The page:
Aug 02, 2010 Judith rated it really liked it
This is a young adult book.

A Family Apart will help explain about ultimate sacrifice and love. The author of this novel has a unique writing style which will make you laugh and cry. Throughout the book, six children are raised in a harsh world of poverty. They are sent West on an orphan train by their mother, who feels she can't give them the life they deserve. When the children are separated, they realize how much they meant to each other. I enjoyed this novel because the compassion the mother
Aug 06, 2012 Tarica rated it it was amazing  ·  review of another edition
Greatest coming of age collection for pre-teens and teenagers hands down. All teenagers feel they have a legitament reason to complain but I think after reading this series of pain and triumph your teen will appreciate what they have (not only materialist values but family values)and feel self assured in what they can accomplish. I read the Orphan Train Quartet in middle school, high school, and again in my early 20's to keep it fresh. One of the most relevant books of my childhood. It is entert ...more
Jul 21, 2014 Melinda rated it it was amazing
I read this when i was 11-12 years old and lent it to a classmate in the 8th grade but it was never returned. Unfortunately the only thing I remembered about this book was the picture on the cover and the important lessons it taught. It was only recently when I searched the library for 'Orphan Train' that this book appeared in the results and sparked my memory. I plan to read the series again to sharpen my memory of those important life lessons and I'm sure I will love the book and series just a ...more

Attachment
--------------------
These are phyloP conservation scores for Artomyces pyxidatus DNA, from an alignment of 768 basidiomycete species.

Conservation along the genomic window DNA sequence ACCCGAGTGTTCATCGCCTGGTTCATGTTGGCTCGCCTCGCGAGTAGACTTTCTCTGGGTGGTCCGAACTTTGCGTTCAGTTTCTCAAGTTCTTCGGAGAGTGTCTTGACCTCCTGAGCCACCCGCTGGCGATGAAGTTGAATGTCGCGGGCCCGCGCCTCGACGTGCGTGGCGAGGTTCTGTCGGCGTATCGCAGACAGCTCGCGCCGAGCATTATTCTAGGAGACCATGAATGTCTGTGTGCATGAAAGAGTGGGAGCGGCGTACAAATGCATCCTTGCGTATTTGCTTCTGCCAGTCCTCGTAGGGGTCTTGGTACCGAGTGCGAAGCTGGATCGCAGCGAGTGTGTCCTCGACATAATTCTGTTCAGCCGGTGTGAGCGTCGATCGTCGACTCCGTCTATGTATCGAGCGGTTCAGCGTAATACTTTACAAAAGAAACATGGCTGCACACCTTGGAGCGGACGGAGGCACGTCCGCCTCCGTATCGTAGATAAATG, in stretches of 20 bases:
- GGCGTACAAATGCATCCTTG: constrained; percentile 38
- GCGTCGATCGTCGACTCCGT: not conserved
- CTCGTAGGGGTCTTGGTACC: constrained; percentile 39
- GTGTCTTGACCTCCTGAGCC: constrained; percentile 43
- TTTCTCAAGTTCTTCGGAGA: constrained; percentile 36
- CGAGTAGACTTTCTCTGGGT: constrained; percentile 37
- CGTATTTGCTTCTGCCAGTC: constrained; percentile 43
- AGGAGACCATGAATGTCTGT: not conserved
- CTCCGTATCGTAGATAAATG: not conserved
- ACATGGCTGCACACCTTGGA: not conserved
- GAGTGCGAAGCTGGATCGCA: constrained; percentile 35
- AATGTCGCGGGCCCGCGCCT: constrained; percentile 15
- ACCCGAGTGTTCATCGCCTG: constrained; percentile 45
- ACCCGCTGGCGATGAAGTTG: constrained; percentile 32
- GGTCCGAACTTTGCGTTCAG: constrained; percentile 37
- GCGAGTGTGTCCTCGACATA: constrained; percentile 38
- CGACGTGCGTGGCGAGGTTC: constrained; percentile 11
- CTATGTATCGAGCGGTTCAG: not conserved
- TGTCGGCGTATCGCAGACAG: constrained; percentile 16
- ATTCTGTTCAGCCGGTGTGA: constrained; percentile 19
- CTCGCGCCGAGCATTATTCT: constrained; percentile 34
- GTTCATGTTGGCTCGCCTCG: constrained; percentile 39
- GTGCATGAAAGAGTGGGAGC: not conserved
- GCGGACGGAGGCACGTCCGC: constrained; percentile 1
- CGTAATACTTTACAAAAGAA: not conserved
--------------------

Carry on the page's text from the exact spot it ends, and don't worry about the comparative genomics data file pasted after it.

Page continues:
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A Family Apart: 1-19-17 Discussion Question #1 1 2 Jan 19, 2017 09:12AM  
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Author of more than one hundred books, Joan Lowery Nixon is the only writer to have won four Edgar Allan Poe Awards for Juvenile Mysteries (and been nominated several other times) from the Mystery Writers of America. Creating contemporary teenage characters who have both a personal problem and a mystery to solve, Nixon captured the attention of legions of teenage readers since the publication of h ...more
More about Joan Lowery Nixon...

Other Books in the Series

Orphan Train Adventures (7 books)
  • Caught in the Act (Orphan Train Adventures, #2)
  • In The Face of Danger (Orphan Train Adventures, #3)
  • A Dangerous Promise (Orphan Train Adventures, #4)
  • Keeping Secrets (Orphan Train Adventures, #5)
  • A Place to Belong (Orphan Train Adventures, #6)
  • Circle of Love (Orphan Train Adventures, #7)